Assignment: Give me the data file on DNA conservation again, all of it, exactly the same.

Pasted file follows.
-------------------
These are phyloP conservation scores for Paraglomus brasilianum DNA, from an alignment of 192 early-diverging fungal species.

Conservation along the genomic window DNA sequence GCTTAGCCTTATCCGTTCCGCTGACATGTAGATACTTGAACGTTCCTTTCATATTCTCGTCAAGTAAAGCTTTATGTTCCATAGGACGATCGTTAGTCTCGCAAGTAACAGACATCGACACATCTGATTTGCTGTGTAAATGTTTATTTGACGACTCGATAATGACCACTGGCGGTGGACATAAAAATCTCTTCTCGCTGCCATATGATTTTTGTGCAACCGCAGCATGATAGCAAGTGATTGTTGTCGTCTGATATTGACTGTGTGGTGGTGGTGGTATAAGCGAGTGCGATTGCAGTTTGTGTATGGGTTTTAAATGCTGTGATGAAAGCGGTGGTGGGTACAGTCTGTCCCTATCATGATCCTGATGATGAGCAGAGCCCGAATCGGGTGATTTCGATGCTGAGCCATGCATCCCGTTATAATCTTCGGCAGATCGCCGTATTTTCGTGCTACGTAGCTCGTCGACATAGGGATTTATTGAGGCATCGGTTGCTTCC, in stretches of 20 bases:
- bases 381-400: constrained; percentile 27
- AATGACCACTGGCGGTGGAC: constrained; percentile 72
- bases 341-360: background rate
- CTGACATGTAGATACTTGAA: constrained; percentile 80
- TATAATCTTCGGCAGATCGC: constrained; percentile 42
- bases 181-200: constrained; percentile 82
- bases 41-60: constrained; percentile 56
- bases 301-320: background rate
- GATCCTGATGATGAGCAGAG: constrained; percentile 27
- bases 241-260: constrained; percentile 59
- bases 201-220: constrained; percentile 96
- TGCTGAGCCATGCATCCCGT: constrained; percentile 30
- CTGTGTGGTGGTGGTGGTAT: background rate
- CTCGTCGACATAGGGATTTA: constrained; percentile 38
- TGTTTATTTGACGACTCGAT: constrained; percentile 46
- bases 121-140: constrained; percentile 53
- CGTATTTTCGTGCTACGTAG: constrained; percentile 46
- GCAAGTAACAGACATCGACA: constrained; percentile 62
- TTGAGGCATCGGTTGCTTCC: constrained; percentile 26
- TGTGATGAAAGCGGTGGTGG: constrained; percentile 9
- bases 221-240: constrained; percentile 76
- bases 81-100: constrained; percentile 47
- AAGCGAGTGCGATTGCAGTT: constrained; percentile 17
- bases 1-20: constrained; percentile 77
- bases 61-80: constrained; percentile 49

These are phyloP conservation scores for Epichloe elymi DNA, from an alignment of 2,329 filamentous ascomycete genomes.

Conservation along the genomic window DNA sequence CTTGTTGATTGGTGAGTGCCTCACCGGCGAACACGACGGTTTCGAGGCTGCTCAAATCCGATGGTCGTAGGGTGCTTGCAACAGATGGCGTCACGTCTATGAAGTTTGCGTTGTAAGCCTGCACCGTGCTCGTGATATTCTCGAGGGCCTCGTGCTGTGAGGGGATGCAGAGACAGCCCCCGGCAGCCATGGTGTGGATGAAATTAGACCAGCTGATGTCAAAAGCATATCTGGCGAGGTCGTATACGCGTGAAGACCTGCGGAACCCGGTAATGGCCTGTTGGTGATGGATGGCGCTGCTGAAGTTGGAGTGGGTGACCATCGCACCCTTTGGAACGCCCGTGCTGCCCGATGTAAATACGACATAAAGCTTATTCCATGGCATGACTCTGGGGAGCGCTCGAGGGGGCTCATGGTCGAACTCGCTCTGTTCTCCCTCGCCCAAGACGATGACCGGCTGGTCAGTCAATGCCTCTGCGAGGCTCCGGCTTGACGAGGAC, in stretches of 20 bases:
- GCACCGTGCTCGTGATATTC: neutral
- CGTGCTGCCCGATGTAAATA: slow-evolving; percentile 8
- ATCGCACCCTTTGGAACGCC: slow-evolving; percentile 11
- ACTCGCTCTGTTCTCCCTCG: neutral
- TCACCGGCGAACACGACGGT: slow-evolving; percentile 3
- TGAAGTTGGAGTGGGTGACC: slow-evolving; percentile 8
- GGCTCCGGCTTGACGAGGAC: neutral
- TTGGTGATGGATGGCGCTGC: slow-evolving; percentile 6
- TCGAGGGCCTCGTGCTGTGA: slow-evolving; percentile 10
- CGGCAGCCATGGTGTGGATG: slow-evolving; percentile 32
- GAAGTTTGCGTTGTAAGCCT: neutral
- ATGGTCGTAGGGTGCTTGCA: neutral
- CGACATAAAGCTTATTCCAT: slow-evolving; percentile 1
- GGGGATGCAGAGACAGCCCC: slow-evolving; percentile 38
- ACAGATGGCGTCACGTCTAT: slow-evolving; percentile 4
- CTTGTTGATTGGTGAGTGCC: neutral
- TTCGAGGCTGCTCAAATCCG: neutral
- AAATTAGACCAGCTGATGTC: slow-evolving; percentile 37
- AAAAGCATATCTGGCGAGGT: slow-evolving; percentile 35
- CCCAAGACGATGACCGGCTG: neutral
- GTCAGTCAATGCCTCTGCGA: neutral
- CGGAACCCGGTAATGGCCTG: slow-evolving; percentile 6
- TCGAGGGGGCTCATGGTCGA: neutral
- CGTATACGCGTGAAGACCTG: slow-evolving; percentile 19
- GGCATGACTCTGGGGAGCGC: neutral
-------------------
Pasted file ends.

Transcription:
These are phyloP conservation scores for Paraglomus brasilianum DNA, from an alignment of 192 early-diverging fungal species.

Conservation along the genomic window DNA sequence GCTTAGCCTTATCCGTTCCGCTGACATGTAGATACTTGAACGTTCCTTTCATATTCTCGTCAAGTAAAGCTTTATGTTCCATAGGACGATCGTTAGTCTCGCAAGTAACAGACATCGACACATCTGATTTGCTGTGTAAATGTTTATTTGACGACTCGATAATGACCACTGGCGGTGGACATAAAAATCTCTTCTCGCTGCCATATGATTTTTGTGCAACCGCAGCATGATAGCAAGTGATTGTTGTCGTCTGATATTGACTGTGTGGTGGTGGTGGTATAAGCGAGTGCGATTGCAGTTTGTGTATGGGTTTTAAATGCTGTGATGAAAGCGGTGGTGGGTACAGTCTGTCCCTATCATGATCCTGATGATGAGCAGAGCCCGAATCGGGTGATTTCGATGCTGAGCCATGCATCCCGTTATAATCTTCGGCAGATCGCCGTATTTTCGTGCTACGTAGCTCGTCGACATAGGGATTTATTGAGGCATCGGTTGCTTCC, in stretches of 20 bases:
- bases 381-400: constrained; percentile 27
- AATGACCACTGGCGGTGGAC: constrained; percentile 72
- bases 341-360: background rate
- CTGACATGTAGATACTTGAA: constrained; percentile 80
- TATAATCTTCGGCAGATCGC: constrained; percentile 42
- bases 181-200: constrained; percentile 82
- bases 41-60: constrained; percentile 56
- bases 301-320: background rate
- GATCCTGATGATGAGCAGAG: constrained; percentile 27
- bases 241-260: constrained; percentile 59
- bases 201-220: constrained; percentile 96
- TGCTGAGCCATGCATCCCGT: constrained; percentile 30
- CTGTGTGGTGGTGGTGGTAT: background rate
- CTCGTCGACATAGGGATTTA: constrained; percentile 38
- TGTTTATTTGACGACTCGAT: constrained; percentile 46
- bases 121-140: constrained; percentile 53
- CGTATTTTCGTGCTACGTAG: constrained; percentile 46
- GCAAGTAACAGACATCGACA: constrained; percentile 62
- TTGAGGCATCGGTTGCTTCC: constrained; percentile 26
- TGTGATGAAAGCGGTGGTGG: constrained; percentile 9
- bases 221-240: constrained; percentile 76
- bases 81-100: constrained; percentile 47
- AAGCGAGTGCGATTGCAGTT: constrained; percentile 17
- bases 1-20: constrained; percentile 77
- bases 61-80: constrained; percentile 49

These are phyloP conservation scores for Epichloe elymi DNA, from an alignment of 2,329 filamentous ascomycete genomes.

Conservation along the genomic window DNA sequence CTTGTTGATTGGTGAGTGCCTCACCGGCGAACACGACGGTTTCGAGGCTGCTCAAATCCGATGGTCGTAGGGTGCTTGCAACAGATGGCGTCACGTCTATGAAGTTTGCGTTGTAAGCCTGCACCGTGCTCGTGATATTCTCGAGGGCCTCGTGCTGTGAGGGGATGCAGAGACAGCCCCCGGCAGCCATGGTGTGGATGAAATTAGACCAGCTGATGTCAAAAGCATATCTGGCGAGGTCGTATACGCGTGAAGACCTGCGGAACCCGGTAATGGCCTGTTGGTGATGGATGGCGCTGCTGAAGTTGGAGTGGGTGACCATCGCACCCTTTGGAACGCCCGTGCTGCCCGATGTAAATACGACATAAAGCTTATTCCATGGCATGACTCTGGGGAGCGCTCGAGGGGGCTCATGGTCGAACTCGCTCTGTTCTCCCTCGCCCAAGACGATGACCGGCTGGTCAGTCAATGCCTCTGCGAGGCTCCGGCTTGACGAGGAC, in stretches of 20 bases:
- GCACCGTGCTCGTGATATTC: neutral
- CGTGCTGCCCGATGTAAATA: slow-evolving; percentile 8
- ATCGCACCCTTTGGAACGCC: slow-evolving; percentile 11
- ACTCGCTCTGTTCTCCCTCG: neutral
- TCACCGGCGAACACGACGGT: slow-evolving; percentile 3
- TGAAGTTGGAGTGGGTGACC: slow-evolving; percentile 8
- GGCTCCGGCTTGACGAGGAC: neutral
- TTGGTGATGGATGGCGCTGC: slow-evolving; percentile 6
- TCGAGGGCCTCGTGCTGTGA: slow-evolving; percentile 10
- CGGCAGCCATGGTGTGGATG: slow-evolving; percentile 32
- GAAGTTTGCGTTGTAAGCCT: neutral
- ATGGTCGTAGGGTGCTTGCA: neutral
- CGACATAAAGCTTATTCCAT: slow-evolving; percentile 1
- GGGGATGCAGAGACAGCCCC: slow-evolving; percentile 38
- ACAGATGGCGTCACGTCTAT: slow-evolving; percentile 4
- CTTGTTGATTGGTGAGTGCC: neutral
- TTCGAGGCTGCTCAAATCCG: neutral
- AAATTAGACCAGCTGATGTC: slow-evolving; percentile 37
- AAAAGCATATCTGGCGAGGT: slow-evolving; percentile 35
- CCCAAGACGATGACCGGCTG: neutral
- GTCAGTCAATGCCTCTGCGA: neutral
- CGGAACCCGGTAATGGCCTG: slow-evolving; percentile 6
- TCGAGGGGGCTCATGGTCGA: neutral
- CGTATACGCGTGAAGACCTG: slow-evolving; percentile 19
- GGCATGACTCTGGGGAGCGC: neutral